Fig potential t/f


3.5.2. Current transformers
A current transformer is defined as an instrument transformer in which the secondary current is substantially proportional to the primary current (under normal conditions of operation) and differs in phase from it by an angle which is approximately zero for an appropriate direction of the connections. This highlights the accuracy requirement of the current transformer but also important is the isolating function, which means no matter what the system voltage the secondary circuit needs to be insulated only for a low voltage. The current transformer works on the principle of variable flux. In the ideal current transformer, secondary current would be exactly equal (when multiplied by the turns ratio) and opposite to the primary current. But, as in the voltage transformer, some of the primary current or the primary ampere-turns are utilized for magnetizing the core, thus leaving less than the actual primary ampere turns to be transformed into the secondary ampere-turns. This naturally introduces an error in the transformation. The error is classified into current ratio error and the phase error.

FIG 3.5 current t/f


3.6: Circuit breakers
3.6.1: Introduction A circuit breaker is an automatically-operated electrical switch designed to protect an electrical circuit from damage caused by overload or short circuit. Its basic function is to detect a fault condition and these by interrupting continuity, to immediately discontinue electrical flow.
For successful operation of the circuit breaker, two functions are to be performed. a) Operating mechanism function b) Arc quenching function

3.6.2: Various types of mechanisms • • Spring change mechanism • Pneumatic mechanism Hydraulic mechanism 3.6.3: Arc Quenching Medium • Bulk oil (called bulk oil circuit breakers –BOCB) • Minimum oil (called minimum oil circuit breaker-MOCB) • Natural air (called air circuit breaker-ACB) • Forced air (called air blast circuit breaker-ABCB) • Vacuum (called vacuum circuit breaker-VCB) • SF6 gas (called sulphur hexa fluoride SF6 gas CB) NRI INSTITUTE OF TECHNOLOGY Page 9

3.7: Transformers a) Definition
A transformer is a device that transfers electrical energy from one circuit to another through inductively coupled conductors through the transformer's coils or windings. Except for air-core transformers, the conductors are commonly wound around a single iron-rich core, or around separate but magnetically-coupled cores. A varying current in the primary winding creates a varying magnetic field in the core (or cores) of the transformer. This varying magnetic field induces a varying electromotive force (EMF) or voltage in the secondary winding. This effect is called mutual induction.

b) Basic Principle
The transformer is based on two principles. Firstly, an electric current can produce a magnetic field (electromagnetism) and secondly that a changing magnetic field within the a coil of wire induces a voltage across the ends of the coil (electromagnetic induction). Changing the current in the primary coil changes the magnitude of the magnetic field. The changing magnetic flux link with the secondary coil where a voltage is induced across its ends.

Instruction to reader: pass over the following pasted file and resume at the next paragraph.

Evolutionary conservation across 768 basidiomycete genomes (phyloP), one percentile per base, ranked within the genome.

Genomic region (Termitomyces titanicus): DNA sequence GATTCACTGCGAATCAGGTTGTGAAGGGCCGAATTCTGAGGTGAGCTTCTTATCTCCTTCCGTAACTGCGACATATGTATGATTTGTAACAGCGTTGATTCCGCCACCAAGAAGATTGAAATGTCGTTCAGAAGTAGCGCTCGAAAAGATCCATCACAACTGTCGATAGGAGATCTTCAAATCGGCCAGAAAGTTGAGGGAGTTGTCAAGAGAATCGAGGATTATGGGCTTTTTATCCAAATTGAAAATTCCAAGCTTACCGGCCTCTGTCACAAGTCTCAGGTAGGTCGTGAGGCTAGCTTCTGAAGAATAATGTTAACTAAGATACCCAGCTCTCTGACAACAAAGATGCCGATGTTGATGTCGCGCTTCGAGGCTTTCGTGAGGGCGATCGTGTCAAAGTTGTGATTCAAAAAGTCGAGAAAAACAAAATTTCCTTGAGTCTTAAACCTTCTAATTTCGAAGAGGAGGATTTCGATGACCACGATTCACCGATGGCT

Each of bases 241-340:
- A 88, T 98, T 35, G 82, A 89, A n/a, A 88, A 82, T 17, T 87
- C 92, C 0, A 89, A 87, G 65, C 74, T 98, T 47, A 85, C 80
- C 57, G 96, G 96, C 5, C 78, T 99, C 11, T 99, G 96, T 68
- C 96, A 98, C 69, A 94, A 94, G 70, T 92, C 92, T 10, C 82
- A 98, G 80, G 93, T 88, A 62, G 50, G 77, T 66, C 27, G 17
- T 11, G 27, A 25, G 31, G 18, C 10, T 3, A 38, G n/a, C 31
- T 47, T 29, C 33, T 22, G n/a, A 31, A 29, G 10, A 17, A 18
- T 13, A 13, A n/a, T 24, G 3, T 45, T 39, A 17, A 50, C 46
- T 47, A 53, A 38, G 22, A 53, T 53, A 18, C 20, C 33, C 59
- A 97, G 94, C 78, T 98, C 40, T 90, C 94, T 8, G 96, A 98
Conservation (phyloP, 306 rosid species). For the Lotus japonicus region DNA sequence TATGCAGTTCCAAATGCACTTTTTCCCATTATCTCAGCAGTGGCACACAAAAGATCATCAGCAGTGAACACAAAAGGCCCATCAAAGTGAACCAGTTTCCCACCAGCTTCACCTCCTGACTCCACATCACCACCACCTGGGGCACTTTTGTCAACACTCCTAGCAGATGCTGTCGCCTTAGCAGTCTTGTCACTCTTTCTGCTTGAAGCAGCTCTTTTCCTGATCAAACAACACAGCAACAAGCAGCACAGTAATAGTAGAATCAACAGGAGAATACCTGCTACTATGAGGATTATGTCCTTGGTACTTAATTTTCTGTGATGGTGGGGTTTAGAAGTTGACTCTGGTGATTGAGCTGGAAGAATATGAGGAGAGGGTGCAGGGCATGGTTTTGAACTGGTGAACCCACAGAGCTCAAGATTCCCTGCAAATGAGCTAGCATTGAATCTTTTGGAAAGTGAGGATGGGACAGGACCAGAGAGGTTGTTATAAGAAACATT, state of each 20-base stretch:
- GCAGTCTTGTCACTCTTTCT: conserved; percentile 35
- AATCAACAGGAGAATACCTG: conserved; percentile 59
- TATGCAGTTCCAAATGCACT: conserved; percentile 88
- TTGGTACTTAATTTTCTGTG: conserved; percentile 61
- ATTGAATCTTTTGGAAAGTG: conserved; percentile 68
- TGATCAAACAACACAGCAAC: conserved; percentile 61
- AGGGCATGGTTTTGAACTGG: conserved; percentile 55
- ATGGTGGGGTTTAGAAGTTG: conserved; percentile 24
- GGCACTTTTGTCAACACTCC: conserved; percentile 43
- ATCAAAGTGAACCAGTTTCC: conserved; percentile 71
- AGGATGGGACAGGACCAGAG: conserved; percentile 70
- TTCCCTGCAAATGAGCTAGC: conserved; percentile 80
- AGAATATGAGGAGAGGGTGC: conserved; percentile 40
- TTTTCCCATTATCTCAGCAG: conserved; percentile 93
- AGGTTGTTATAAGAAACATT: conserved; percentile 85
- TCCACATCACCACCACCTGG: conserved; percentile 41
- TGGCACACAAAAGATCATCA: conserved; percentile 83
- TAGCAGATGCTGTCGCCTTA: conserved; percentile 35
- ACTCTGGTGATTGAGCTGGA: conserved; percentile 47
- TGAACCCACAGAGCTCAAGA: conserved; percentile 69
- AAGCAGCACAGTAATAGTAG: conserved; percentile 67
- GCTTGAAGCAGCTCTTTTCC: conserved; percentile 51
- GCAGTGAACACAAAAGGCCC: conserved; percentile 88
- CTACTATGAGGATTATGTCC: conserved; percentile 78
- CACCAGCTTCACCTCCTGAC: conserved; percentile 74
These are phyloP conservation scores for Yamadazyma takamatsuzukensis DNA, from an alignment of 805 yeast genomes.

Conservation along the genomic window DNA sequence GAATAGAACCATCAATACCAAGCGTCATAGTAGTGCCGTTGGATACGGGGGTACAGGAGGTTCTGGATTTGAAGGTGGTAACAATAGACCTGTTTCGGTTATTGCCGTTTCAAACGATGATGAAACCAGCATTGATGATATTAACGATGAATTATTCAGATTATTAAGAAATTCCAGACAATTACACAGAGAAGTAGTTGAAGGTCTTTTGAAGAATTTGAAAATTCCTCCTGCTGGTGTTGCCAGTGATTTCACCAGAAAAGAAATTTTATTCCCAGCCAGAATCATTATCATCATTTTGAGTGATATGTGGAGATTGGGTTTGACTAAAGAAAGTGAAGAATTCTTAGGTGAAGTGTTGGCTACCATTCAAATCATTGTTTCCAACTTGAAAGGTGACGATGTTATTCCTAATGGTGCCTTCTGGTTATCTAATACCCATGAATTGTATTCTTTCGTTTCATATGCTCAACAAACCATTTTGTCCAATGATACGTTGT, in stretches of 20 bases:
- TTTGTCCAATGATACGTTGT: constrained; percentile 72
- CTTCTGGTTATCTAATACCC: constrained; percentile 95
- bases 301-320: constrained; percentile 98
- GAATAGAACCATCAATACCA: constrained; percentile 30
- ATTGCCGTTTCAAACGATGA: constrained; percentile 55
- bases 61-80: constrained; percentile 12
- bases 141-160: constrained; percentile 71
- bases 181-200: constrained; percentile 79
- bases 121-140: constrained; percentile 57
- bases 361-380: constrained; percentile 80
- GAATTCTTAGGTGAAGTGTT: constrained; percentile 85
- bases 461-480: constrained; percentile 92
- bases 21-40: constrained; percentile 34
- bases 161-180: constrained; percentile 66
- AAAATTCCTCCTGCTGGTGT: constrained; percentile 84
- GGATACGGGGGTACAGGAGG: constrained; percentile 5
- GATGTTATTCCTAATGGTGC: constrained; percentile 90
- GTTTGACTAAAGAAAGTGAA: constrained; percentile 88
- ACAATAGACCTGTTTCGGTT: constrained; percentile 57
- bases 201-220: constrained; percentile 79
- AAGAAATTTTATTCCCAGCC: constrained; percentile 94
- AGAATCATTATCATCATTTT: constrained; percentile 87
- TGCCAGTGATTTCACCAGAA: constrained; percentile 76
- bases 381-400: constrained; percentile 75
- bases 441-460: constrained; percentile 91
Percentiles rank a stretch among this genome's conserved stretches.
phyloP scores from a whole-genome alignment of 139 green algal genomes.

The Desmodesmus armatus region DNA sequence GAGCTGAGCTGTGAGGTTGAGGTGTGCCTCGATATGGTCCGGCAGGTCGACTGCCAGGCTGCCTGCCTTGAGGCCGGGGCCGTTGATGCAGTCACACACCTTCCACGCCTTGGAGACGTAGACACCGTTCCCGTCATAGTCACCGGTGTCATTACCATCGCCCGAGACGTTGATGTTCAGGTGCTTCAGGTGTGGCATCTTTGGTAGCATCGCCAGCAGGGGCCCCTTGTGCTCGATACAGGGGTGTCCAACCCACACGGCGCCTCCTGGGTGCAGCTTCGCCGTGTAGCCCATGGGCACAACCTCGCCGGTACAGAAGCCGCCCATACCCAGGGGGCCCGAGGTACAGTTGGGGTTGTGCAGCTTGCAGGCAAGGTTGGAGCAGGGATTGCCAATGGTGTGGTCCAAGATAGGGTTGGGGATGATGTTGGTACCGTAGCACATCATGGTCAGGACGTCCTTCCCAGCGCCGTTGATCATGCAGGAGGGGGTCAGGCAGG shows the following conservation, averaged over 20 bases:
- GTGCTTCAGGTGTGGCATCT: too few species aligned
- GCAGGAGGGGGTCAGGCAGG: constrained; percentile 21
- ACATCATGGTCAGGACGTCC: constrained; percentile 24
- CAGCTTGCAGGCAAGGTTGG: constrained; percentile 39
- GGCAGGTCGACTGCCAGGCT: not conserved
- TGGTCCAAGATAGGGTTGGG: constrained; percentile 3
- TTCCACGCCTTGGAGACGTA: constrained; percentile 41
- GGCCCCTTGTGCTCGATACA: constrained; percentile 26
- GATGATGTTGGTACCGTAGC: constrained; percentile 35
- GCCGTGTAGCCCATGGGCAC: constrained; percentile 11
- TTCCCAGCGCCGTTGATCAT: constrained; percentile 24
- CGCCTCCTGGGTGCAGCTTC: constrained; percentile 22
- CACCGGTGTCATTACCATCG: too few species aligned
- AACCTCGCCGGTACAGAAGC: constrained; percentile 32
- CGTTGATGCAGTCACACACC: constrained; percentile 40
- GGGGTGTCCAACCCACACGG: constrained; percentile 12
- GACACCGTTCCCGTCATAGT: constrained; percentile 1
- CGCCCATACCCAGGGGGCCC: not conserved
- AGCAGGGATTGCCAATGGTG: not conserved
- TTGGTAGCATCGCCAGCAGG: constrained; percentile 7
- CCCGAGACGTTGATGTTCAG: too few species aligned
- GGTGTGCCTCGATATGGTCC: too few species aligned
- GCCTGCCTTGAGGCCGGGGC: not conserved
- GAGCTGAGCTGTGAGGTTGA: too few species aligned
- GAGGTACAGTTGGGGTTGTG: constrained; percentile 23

Fig step down t/f A current passing through the primary coil creates a varying magnetic field. The primary and secondary coils are wrapped around a core of very high magnetic permeability, such as iron, This ensures that most of the magnetic field lines produced by the primary current are within the iron core and pass through the secondary coil as well as the primary coil. Transformers are essential for high voltage power transmission, which makes long distance transmission economically practical.

3.7.1 Transformer universal EMF equation
If the flux in the core is sinusoidal, the relationship for either winding between its Voltage of the winding E, and the supply frequency f, number of turns N, core crosssectional area a and peak magnetic flux density B is given by the universal EMF equation:

The EMF of a transformer at a given flux density increases with frequency. By operating at higher frequencies, transformers can be physically more compact because a given core is able to transfer more power without reaching saturation and fewer turns are needed to achieve the same impedance. Transformer losses are divided into losses in the windings, termed copper loss, and those in the magnetic circuit, termed iron loss. Losses in the transformer arise from: i. Winding resistance ii. Hysteresis losses iii. Eddy currents iv. Magnetostriction v. Mechanical losses vi. Stray losses

3.7.2 Types and Classification Factors
A wide variety of transformer designs are used for different applications though they share several common features. Important common transformer types include: A Auto transformers B Poly Phase transformers NRI INSTITUTE OF TECHNOLOGY Page 11

C Leakage transformer D Resonant transformers E. Instrument transformers Classification of Transformers is based on following factors. i. By power capacity: from a fraction of a volt-ampere (VA) to over a thousand MVA. ii. By frequency range: power, audio, or radio frequency. iii. By voltage class: from a few volts to hundreds of kilovolts. iv. By cooling type: air cooled, oil filled, fan cooled, or water cooled. v. By application: such as power supply, impedance matching, output voltage and current stabilizer, or circuit isolation. vi. By end purpose: distribution, rectifier, arc furnace, amplifier output. vii. By winding turns ratio: step-up, step-down, isolating (equal or near-equal ratio), and variable. Among the above mentioned transformers only instrument transformers are widely used in the sub station. Hence only instrument transformers are discussed in this section.

Fig power t/f 3.8. Battery and charge configurations